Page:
Early the next morning they arose and worshipped before the LORD and then went back to their home at Ramah. Elkanah made love to his wife Hannah, and the LORD remembered her. So in the course of time Hannah became pregnant and gave birth to a son. She named him Samuel, saying, “Because I asked the LORD for him.”

I Samuel 1 v 1 - 20

We can see from the first few verses of the chapter what a patriarchal society they lived in. We are told about Elkaneh's family history on his father's side, going back four generations, but we know nothing of the origins of his two wives, just whether they were a mother or not.

In such a society a woman's status is enhanced by the birth of children, particularly if they are male, but this was not the cause of Hannah's anguish. She just longed for a baby, as many women, and men, do. She felt desperate to get pregnant.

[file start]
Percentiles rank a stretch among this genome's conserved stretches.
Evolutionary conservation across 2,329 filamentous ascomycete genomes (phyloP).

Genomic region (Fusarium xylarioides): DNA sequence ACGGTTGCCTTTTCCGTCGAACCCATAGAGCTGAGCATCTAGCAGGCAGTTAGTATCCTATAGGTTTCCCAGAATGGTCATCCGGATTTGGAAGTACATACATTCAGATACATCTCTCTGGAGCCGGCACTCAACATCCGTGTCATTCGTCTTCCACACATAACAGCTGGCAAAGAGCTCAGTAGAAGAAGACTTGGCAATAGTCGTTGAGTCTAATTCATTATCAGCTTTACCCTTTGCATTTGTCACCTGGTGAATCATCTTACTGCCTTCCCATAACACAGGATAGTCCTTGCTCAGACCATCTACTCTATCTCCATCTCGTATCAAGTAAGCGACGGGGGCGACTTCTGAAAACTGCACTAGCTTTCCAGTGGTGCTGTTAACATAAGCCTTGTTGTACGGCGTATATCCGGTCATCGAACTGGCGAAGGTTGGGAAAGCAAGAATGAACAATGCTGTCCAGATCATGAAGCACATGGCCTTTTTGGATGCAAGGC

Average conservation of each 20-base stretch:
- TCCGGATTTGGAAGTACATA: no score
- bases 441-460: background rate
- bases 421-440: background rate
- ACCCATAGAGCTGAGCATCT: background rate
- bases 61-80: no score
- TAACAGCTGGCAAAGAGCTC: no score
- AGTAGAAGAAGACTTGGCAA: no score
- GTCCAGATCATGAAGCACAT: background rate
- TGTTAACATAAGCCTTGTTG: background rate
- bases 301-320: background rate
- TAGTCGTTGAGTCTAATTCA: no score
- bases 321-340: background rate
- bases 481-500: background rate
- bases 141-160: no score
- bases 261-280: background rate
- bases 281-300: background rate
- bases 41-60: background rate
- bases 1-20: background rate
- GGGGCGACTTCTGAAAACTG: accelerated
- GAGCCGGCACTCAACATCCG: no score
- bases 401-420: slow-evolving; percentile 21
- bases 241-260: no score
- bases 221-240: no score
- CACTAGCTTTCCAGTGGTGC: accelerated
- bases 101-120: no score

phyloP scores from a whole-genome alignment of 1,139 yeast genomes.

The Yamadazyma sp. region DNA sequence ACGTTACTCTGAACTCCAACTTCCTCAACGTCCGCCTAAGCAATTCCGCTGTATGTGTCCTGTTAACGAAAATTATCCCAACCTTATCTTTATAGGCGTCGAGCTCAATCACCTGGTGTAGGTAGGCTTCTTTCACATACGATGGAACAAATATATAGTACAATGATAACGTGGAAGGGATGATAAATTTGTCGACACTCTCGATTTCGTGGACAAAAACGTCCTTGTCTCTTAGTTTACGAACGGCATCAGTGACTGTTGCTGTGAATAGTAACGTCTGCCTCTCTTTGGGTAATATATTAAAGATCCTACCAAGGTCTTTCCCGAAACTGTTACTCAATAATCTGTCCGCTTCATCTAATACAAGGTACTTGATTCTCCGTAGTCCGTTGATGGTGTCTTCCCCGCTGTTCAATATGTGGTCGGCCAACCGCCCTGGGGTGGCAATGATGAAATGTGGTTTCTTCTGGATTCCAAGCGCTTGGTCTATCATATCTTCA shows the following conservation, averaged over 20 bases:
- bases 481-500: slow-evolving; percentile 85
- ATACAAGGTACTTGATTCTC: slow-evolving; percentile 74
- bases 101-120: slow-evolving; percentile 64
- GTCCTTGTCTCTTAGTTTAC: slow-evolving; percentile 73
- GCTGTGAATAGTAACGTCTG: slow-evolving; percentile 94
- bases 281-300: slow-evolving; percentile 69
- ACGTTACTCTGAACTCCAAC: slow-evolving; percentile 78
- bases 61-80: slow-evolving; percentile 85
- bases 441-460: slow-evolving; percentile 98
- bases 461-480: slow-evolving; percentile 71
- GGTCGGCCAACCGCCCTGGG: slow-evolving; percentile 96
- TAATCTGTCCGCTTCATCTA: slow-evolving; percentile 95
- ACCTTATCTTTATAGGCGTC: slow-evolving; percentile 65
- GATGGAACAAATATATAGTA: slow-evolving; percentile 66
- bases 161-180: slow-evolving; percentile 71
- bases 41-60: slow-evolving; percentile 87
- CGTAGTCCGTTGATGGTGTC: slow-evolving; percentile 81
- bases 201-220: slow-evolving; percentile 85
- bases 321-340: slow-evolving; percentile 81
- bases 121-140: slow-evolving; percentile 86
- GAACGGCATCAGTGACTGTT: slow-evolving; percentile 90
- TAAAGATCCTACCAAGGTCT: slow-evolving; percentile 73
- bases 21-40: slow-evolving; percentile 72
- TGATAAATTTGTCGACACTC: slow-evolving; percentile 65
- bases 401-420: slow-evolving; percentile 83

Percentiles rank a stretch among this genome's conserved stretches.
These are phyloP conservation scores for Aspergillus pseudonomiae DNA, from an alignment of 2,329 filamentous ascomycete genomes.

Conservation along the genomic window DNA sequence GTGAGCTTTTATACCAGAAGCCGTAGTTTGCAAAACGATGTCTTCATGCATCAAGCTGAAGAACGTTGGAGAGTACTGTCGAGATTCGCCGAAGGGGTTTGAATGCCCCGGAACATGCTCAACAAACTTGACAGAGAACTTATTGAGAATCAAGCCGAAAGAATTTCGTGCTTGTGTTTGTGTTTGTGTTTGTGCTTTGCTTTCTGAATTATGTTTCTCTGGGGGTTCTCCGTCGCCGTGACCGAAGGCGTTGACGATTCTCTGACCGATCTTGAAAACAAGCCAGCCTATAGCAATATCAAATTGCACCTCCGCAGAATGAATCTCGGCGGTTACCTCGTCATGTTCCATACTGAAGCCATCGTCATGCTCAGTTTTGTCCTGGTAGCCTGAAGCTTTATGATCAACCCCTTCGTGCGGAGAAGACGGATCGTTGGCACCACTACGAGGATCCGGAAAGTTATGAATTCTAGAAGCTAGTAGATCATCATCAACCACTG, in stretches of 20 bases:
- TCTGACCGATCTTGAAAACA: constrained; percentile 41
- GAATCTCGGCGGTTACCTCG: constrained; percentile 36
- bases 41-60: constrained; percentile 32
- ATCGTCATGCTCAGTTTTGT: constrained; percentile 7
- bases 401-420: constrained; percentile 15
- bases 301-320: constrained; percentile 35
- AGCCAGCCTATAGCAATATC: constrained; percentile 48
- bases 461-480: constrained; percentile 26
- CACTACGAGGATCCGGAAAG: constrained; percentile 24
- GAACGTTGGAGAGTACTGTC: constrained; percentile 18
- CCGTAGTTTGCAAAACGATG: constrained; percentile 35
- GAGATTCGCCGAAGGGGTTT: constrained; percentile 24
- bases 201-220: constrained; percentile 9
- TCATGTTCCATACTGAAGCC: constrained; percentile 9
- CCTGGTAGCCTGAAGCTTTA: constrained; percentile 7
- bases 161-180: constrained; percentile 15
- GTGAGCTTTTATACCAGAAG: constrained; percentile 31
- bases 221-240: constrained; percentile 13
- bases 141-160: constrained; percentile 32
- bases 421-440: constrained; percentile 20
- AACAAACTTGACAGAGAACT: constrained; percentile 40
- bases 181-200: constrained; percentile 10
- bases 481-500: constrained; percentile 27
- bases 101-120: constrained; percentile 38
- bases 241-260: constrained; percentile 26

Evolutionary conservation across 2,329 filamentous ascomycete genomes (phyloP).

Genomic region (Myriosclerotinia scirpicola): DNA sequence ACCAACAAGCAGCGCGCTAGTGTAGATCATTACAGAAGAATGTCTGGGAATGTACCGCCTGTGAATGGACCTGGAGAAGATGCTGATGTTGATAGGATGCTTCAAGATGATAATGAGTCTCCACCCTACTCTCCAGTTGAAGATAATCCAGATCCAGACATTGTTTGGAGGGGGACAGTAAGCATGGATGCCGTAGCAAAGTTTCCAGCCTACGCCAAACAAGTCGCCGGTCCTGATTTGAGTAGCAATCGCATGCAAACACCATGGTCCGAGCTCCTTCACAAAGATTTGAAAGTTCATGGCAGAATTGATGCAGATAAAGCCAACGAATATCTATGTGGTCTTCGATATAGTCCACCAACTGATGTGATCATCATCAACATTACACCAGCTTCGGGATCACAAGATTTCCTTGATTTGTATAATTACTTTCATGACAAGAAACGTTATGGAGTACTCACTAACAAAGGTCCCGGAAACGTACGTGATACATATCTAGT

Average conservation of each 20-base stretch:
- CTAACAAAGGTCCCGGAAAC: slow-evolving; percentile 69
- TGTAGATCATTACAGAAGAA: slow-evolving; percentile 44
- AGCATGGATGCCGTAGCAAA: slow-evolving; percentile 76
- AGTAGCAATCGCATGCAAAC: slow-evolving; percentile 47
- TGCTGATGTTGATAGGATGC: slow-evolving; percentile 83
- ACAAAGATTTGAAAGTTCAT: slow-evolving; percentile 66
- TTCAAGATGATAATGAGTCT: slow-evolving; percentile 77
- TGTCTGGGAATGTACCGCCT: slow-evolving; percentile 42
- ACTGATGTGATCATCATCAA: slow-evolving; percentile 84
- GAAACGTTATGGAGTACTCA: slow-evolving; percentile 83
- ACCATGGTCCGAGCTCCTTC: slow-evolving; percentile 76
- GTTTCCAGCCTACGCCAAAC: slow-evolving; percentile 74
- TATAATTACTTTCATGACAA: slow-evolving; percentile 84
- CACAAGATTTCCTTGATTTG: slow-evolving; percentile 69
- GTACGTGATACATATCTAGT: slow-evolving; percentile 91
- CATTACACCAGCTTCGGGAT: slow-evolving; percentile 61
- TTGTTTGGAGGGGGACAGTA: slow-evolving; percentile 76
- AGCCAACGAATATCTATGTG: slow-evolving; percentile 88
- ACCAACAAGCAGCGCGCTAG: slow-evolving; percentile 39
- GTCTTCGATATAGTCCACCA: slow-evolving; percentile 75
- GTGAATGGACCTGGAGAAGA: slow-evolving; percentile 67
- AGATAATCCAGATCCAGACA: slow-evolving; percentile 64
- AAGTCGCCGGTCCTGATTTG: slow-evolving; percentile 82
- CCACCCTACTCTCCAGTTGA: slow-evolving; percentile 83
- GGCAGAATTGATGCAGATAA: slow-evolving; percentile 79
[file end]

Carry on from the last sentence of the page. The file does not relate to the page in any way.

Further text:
It is helpful if we know something of the context of a story, the history of the times, the culture, the religion and even the geography. We can research all these things to inform our study of the bible and clothe our imaginings. However we don't need to do this to sympathise with the characters in this tale.

The events of this story happened 3000 years ago, in about 1050 BC, in a very different society to ours, but they still have the power to move us and to help us, because they speak to the human condition, and that is universal.

They are about true events that happened to real people. They are also about how Almighty God intervened in their lives, and so they teach us abut the nature of the divine.